live food

This page provides information on preparing live food to feed stickleback.

Brine Shrimp culture

These instructions are from the SOP for brine shrimp (by Monica Yau)

Here are the materials you need:

  • Hatching cone
  • Brine shrimp eggs
  • Clean, dechlorinated saltwater
  • Air pump and tubing
  • Warm water bath, such as a 3/4-filled aquarium, containing water heated to 27-29 degrees C OR environment chamber heated to 25-29 degrees C
  • Aquarium heaters for water bath
  • A lamp giving off bright light, day and night
  • Scrub pad to clean hatching cone

Here’s the procedure for hatching brine shrimp eggs.

  1. Scrub the hatching cone to remove any bacterial slime from the sides.
  2. Fill the cone with salt water, between 10-12 ppt (Note: this low salinity is ideal for hatching brine shrimp, but a higher concentration, 28-32 ppt, is necessary to keep the shrimp alive over 24h, as they will die at lower concentrations). Use a higher salt concentration when rotating cultures. Adjust salinity by adding salt or water, as necessary.
  3. Insert the air line tubing into the cone and make sure the straw at the end of the air line is inserted into the hole at the bottom of the cone. The water should be bubbling vigorously.
  4. Place the bright light above the jar and keep on always.
  5. Eggs should hatch within 24 hr.

Finally, you need to separate the brine shrimp from the eggs.

  1. When hatching is complete remove the air line from the cone and leave alone for about 15 minutes. The empty shells, if present, will float to the top. Unhatched eggs will sink to the bottom. The live brine shrimp (bright orange) will be hovering in the middle.
  2. You may have to repeat the egg separation step a few times. It is important that we separate as many eggs as possible as they will block the digestive systems of the baby fish, which will cause mortality.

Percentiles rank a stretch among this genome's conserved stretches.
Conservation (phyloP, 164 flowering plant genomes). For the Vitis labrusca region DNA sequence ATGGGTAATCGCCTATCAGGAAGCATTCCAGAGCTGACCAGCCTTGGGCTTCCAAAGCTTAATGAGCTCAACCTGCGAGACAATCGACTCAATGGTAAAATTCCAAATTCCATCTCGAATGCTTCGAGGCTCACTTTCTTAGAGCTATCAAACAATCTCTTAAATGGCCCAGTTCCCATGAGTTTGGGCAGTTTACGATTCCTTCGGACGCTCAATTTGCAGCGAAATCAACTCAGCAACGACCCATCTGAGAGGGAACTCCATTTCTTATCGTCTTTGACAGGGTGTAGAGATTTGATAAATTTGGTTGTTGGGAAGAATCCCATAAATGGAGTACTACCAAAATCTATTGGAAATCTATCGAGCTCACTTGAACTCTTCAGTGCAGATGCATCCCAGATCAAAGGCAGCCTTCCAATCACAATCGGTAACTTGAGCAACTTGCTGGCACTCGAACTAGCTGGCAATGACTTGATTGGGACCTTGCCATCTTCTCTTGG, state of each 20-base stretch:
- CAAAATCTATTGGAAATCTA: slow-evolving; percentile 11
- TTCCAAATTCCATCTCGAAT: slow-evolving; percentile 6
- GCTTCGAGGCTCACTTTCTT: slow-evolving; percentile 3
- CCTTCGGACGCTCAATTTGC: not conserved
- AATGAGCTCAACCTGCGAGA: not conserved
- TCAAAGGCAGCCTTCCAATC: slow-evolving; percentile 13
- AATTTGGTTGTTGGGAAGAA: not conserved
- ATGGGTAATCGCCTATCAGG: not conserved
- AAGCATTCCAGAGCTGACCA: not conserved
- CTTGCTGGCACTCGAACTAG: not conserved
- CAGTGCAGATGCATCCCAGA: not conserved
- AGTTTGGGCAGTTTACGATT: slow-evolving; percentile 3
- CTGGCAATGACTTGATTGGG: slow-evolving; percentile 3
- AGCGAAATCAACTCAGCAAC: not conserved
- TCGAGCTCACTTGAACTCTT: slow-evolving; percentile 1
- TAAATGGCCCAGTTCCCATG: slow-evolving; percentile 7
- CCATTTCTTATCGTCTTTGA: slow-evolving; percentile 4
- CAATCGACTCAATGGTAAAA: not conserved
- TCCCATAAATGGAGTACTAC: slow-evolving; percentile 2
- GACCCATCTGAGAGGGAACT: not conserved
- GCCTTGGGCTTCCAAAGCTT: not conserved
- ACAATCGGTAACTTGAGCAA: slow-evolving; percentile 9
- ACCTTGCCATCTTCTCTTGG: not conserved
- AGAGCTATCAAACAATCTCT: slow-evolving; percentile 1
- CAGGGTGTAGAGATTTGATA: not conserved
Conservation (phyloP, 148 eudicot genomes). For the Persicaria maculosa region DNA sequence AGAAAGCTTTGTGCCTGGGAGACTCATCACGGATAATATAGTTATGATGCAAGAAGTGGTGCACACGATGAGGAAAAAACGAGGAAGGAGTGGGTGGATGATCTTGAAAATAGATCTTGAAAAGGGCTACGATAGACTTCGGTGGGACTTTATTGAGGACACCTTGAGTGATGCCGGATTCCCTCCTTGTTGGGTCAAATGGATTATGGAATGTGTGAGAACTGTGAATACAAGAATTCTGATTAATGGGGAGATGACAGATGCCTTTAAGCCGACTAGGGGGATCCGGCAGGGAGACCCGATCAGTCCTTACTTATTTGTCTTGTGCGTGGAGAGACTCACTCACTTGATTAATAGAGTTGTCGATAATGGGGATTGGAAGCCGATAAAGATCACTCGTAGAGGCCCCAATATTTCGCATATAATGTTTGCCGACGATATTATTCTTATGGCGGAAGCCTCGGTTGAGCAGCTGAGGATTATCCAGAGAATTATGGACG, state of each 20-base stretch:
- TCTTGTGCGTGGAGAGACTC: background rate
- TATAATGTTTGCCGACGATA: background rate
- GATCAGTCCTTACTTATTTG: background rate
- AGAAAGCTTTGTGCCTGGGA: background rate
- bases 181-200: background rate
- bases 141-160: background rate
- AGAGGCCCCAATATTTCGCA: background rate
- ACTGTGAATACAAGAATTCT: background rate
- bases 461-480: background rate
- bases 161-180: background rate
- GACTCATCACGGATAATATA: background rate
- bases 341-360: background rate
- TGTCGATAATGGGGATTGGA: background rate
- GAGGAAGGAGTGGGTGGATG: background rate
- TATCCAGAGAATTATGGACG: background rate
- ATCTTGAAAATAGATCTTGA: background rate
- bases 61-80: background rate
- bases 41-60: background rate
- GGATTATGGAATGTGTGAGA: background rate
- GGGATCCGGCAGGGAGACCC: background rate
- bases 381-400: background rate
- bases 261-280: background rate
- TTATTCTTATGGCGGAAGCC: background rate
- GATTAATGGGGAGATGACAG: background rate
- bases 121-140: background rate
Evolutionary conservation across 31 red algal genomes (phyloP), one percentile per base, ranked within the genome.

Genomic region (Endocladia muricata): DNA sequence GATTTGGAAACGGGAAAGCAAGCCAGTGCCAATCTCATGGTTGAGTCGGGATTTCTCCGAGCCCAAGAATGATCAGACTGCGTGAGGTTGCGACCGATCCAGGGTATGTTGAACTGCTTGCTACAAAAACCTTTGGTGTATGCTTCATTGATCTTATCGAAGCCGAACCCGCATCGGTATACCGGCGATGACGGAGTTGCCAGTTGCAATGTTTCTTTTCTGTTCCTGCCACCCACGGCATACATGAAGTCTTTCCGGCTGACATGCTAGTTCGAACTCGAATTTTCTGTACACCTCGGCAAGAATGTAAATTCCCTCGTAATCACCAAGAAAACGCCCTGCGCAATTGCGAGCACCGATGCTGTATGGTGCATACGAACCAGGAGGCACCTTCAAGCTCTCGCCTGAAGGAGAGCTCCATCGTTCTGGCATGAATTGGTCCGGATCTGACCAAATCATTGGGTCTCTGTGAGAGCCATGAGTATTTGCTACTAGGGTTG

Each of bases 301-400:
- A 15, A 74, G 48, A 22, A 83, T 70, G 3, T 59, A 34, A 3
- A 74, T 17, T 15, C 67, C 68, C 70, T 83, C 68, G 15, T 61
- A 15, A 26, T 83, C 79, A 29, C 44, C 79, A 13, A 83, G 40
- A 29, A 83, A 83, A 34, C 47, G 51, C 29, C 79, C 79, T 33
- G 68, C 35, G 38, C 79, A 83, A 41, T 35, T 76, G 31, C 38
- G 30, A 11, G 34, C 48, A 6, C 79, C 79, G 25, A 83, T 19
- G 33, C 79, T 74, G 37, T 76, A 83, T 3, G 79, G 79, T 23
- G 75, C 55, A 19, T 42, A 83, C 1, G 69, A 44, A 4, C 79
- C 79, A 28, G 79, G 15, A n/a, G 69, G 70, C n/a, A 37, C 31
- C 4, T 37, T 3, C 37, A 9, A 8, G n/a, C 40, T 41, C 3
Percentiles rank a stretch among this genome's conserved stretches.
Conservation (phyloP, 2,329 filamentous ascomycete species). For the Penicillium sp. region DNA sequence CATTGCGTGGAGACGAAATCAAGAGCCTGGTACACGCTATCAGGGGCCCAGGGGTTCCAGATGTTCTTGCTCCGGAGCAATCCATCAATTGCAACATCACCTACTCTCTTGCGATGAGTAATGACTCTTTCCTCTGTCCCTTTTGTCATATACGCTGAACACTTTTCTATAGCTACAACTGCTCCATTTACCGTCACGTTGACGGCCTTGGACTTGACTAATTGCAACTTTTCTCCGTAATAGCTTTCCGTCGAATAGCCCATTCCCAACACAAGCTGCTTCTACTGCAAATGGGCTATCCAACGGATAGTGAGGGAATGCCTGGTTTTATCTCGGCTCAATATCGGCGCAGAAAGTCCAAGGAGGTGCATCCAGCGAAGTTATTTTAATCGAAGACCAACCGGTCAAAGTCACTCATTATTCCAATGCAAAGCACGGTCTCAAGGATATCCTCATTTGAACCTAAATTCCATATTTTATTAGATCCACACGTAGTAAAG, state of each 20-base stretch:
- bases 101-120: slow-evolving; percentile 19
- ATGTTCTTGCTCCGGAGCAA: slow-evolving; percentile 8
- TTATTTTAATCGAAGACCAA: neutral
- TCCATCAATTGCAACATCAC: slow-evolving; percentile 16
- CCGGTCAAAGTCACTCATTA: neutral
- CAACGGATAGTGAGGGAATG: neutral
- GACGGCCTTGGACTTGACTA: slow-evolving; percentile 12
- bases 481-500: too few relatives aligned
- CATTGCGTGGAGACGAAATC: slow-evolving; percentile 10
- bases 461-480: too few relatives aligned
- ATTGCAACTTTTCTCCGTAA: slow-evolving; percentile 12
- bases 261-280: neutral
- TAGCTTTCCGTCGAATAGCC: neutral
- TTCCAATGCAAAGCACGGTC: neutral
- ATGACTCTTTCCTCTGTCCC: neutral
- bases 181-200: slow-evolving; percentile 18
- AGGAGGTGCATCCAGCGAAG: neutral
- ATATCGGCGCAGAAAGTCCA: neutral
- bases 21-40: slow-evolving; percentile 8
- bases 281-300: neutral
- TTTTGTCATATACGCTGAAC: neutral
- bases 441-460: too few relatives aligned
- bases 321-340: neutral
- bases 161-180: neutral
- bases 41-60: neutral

Microworm culture

The following method was provided by Joey Courchesne.

Materials needed:

  • microworm starter culture
  • a predetermined number of small Ziploc-style plastic containers (anything with a smooth inner surface)
  • white bread (continual supply)
  • Fleishman’s dry bakers yeast (continual supply)
  • a wooden chopstick, toothpick or other suitable feeding utensil


  1. Poke minute holes (up to eight) in each of the Ziploc container lids
  2. Take a small handful of white bread and moisten it thoroughly. It is important not to soak the bread, nor to leave it too dry. The end consistency should be similar to store-bought hummus dip
  3. Add a portion of the microworm starter culture
  4. Mix both the bread and culture well adding water or more bread as needed to maintain an optimal consistency. The mixture should only take up 1/8th to 1/4th of the total volume of the container
  5. Add enough yeast to just cover half of the surface of the mixture. Do not concentrate the yeast in a single area, but spread it out over the surface
  6. Adjust consistency of mixture if needed
  7. Place the lid on and the culture in a warm area that is not too dry (see figure 1 below)


  1. Allow microworms to build up a layer around the inside surface of the container (figure 2 above)
  2. Scrape along the inside surface with the chopstick or toothpick in order to pick up the equivalent of 2 rice grains worth of microworms (figure 3 above)
  3. Dip chopstick/worm combo into the tank containing the fish to be fed
  4. Dry off chopstick and repeat as necessary

Paramecium culture

Start one right away. The easy but less reliable method is to place a pile of hay in a spare aquarium and keep it warmer than room temperature. After a couple of weeks, stir the contents and scoop some of the liquid into a petri dish. With a microscope you should see Paramecium swimming around.

A more reliable but slightly more labor-intensive method, provided by Joey Courchesne, is as follows. It makes 1L of paramecium culture.

Materials needed: 2L flask, 2.5g cerophyl powder (wheat grass powder), 3/4 g of dibase sodium phosphate powder, klebsiella starter culture, large jar (<2L), and a hotplate.

  1. Fill flask with 1L of distilled water
  2. Measure out 2.5g of wheat grass powder and 3/4 of a gram of sodium phosphate (Sigma Aldrich cat# S-0876) and add to water
  3. Bring mixture to a boil
  4. Allow mixture to cool to room temperature
  5. [optional step] Filter cooled mixture through cotton or nitex to filter out wheat grass particles
  6. [optional step] Autoclave cooled and filtered mixture
  7. Inoculate mixture with klebsiella medium (cut off a chunk of the bacteria rich agar and add straight to the mixture; the piece of agar should be about the size of your thumbnail)
  8. Incubate inoculated mixture overnight (8-12 hours) @ 37 degrees. The high temperature is necessary for proper bacterial bloom
  9. Pour mix into the large jar and add paramecium culture; or add mix directly to existing paramecium culture for continued rapid growth
  10. Allow paramecium population to expand for 1-3 days
  11. Ripe culture should have a paramecium population visible as a “cloud” in the jar. Sufficient population size can be confirmed with a dissection microscope where paramecium presence should be very strongly evident.
  12. Replenish culture with new food (steps 1-8) every 1-4 weeks as needed